Publishing: 4 November 2023
Advertising deadline: 19 October 2023
Submissions deadline: 13 October 2023
By James Beeson firstname.lastname@example.org
Canned cocktails are on the rise. With sales of cocktails surging in UK pubs and bars, recent months have seen several high-profile launches of canned cocktails from the likes of BrewDog, Funkin, Absolut and Ellie Goulding’s brand Served, which Heineken has recently invested in. What’s driving all this? How are RTD cocktails performing at the tills? How is it impacting the rest of the off-trade booze market? And what other opportunities does this present – could we see a rise in shandies from beer brands or bellinis from Prosecco brands, for example?
ABV and formats: Many recently launched canned cocktails have packed quite a punch, with some containing as much as 14% abv (compared to a market average of around 5% abv). This feature will explore the factors driving this, as well as the packaging formats (from 250ml cans to larger multi-serve options) brands are putting their products in.
Merchandising and promotions: This feature will also explore how brands and retailers are promoting and presenting different types of alcoholic drinks in store. For example, which products are winning prime chiller space and how is this changing?
Beer, wine and spirits: The rise in canned cocktail launches suggests that producers are banking on drinkers of other alcoholic drinks switching to these products from drinks such as beer and wine. What evidence is there that drinkers are switching?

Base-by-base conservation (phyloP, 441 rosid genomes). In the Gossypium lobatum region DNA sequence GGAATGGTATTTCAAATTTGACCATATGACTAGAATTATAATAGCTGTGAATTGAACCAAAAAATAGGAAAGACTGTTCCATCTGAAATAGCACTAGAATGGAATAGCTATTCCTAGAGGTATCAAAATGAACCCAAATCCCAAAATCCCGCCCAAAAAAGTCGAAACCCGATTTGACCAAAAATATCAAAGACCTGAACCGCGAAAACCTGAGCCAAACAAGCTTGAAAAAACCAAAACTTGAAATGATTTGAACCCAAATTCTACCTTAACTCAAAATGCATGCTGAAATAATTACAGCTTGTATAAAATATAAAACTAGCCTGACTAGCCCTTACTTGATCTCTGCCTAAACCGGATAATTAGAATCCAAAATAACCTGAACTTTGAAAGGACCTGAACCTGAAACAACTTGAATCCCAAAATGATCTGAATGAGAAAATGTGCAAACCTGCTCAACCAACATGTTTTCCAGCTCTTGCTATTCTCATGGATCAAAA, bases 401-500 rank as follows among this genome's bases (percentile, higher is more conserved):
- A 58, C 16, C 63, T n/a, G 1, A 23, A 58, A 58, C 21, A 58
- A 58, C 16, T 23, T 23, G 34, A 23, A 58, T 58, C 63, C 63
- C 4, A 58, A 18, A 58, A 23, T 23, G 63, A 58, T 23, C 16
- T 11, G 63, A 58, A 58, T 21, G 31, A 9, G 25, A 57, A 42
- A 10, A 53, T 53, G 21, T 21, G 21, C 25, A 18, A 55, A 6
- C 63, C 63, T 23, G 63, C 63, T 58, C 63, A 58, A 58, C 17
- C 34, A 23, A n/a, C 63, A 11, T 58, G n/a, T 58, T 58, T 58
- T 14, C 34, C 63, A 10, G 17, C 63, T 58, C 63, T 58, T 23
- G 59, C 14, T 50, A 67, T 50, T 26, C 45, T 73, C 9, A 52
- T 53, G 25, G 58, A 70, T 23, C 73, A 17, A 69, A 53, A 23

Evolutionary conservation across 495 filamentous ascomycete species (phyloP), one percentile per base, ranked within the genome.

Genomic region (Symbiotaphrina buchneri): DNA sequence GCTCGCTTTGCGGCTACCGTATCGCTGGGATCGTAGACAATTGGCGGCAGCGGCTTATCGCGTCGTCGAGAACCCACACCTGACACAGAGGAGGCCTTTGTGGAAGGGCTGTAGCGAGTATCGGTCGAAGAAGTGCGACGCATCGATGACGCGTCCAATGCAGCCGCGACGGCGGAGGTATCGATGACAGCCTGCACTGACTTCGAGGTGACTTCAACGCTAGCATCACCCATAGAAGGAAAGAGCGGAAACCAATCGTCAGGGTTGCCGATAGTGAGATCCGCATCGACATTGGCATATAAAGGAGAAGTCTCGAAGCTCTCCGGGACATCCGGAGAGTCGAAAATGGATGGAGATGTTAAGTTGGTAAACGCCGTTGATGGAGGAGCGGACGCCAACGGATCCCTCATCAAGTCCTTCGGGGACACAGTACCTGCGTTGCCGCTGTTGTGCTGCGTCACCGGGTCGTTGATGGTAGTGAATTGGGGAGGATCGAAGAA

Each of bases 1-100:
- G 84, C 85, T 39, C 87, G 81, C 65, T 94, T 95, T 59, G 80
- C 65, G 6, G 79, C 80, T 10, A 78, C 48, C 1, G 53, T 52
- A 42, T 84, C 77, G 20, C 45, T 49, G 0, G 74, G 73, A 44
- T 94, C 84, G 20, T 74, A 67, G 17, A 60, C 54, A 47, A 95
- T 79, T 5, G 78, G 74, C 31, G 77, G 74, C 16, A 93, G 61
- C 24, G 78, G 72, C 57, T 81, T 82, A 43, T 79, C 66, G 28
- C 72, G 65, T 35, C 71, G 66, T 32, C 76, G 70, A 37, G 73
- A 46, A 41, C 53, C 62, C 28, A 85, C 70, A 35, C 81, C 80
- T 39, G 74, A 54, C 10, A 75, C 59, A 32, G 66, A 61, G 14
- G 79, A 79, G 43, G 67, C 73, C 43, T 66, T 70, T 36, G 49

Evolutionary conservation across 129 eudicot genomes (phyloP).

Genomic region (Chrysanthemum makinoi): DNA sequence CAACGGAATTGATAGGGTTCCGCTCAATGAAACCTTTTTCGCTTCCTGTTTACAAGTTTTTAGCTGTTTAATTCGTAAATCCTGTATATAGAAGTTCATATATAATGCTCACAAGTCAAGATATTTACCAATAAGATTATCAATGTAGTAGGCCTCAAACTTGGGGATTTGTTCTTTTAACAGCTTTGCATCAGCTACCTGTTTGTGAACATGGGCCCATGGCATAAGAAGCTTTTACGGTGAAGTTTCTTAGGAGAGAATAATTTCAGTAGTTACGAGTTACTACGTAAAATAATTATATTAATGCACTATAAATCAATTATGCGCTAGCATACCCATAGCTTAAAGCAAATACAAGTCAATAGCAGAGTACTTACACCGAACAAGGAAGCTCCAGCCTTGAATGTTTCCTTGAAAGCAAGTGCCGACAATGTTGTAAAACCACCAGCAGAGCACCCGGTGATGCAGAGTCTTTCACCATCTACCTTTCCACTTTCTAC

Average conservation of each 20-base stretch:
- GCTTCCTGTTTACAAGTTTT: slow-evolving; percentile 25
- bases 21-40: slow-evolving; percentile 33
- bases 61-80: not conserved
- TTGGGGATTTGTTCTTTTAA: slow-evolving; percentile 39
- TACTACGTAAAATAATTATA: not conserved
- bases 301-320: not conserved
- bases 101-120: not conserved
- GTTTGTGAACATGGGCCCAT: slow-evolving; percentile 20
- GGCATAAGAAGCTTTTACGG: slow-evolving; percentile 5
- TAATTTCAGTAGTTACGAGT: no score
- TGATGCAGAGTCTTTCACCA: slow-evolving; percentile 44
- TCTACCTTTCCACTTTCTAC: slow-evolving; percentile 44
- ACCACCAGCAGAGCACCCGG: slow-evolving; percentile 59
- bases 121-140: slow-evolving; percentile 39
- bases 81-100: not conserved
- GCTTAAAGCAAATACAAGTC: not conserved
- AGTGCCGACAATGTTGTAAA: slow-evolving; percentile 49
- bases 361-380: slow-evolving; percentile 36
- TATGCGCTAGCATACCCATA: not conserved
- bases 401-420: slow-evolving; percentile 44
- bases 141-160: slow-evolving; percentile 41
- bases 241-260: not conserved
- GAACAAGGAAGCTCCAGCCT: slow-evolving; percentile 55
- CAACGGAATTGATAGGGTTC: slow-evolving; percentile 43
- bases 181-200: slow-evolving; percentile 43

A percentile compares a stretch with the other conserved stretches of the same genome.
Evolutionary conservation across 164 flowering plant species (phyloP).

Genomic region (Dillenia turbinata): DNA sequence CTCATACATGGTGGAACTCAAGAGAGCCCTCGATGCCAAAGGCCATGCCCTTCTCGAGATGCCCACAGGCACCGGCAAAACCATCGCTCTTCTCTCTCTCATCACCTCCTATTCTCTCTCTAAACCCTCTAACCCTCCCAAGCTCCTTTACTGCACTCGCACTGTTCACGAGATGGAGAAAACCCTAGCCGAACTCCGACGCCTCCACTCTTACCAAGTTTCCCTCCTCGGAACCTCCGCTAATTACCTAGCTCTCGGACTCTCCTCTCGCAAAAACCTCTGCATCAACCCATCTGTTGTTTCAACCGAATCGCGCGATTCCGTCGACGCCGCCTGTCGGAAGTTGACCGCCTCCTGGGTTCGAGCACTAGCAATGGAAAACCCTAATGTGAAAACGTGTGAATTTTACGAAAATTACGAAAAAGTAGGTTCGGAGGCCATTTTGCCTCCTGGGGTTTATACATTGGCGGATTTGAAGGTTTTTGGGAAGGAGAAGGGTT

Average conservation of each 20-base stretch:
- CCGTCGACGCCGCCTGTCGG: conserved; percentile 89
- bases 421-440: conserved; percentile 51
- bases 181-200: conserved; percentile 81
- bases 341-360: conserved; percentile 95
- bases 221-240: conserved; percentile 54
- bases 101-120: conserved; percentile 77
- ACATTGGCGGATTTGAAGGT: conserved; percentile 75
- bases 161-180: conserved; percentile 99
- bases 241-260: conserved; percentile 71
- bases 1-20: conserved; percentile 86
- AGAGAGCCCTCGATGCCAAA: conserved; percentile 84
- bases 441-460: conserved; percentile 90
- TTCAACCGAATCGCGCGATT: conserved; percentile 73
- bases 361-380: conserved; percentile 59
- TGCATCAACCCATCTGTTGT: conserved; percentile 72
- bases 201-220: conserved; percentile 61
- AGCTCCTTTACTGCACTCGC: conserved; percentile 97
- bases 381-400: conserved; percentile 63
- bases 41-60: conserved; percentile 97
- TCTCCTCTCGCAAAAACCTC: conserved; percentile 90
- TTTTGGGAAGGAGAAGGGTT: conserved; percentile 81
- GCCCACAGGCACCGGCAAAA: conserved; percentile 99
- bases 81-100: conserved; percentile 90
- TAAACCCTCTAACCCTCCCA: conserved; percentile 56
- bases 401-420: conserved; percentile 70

Why not just make your own? This feature will also explore the types of occasions that consumers are drinking canned cocktails – is it primarily when they’re out and about (days at the beach, picnics, festivals etc) are they being drank at home? And how are unmixed spirits performing?
Innovations: New alcoholic drinks (ideally RTD cocktails and beer/wine/spirits) that have ideally not appeared in The Grocer before. Please supply launch date and RSP, and a hi-res picture of each.
By Daniel Selwood email@example.com
Booze brands have been getting in hot water with the Advertising Standards Authority lately. Camden Town was ordered to axe ‘playful and childlike’ ads for its beers after the ASA ruled that they could appeal to kids. Complaints about Global Brands enlisting influencer Charly Anne Collard to promote Corky’s Vodka were upheld. AU Vodka got its wrists rapped for online ads that linked its products to illicit drugs and threatening behaviour.
- What are the common pitfalls of booze advertising? How can they be avoided?
- AU has since called for an overhaul of ASA’s rules, claiming they are unclear. Does this complaint hold water? Should the rules be changed? How?
- What are the best recent examples of booze ads that have caught consumer attention, driven sales and not fallen foul of the ASA?
Influencers: This boxout will explore how brands are using social media influencers to reach consumers, which influencers they’re using and what rules they have to be wary of when marketing their products on social media.
Campaigns: We will profile four booze campaigns that have had complaints made about them to the ASA in the past year, ideally two that have had complains upheld and two that were vindicated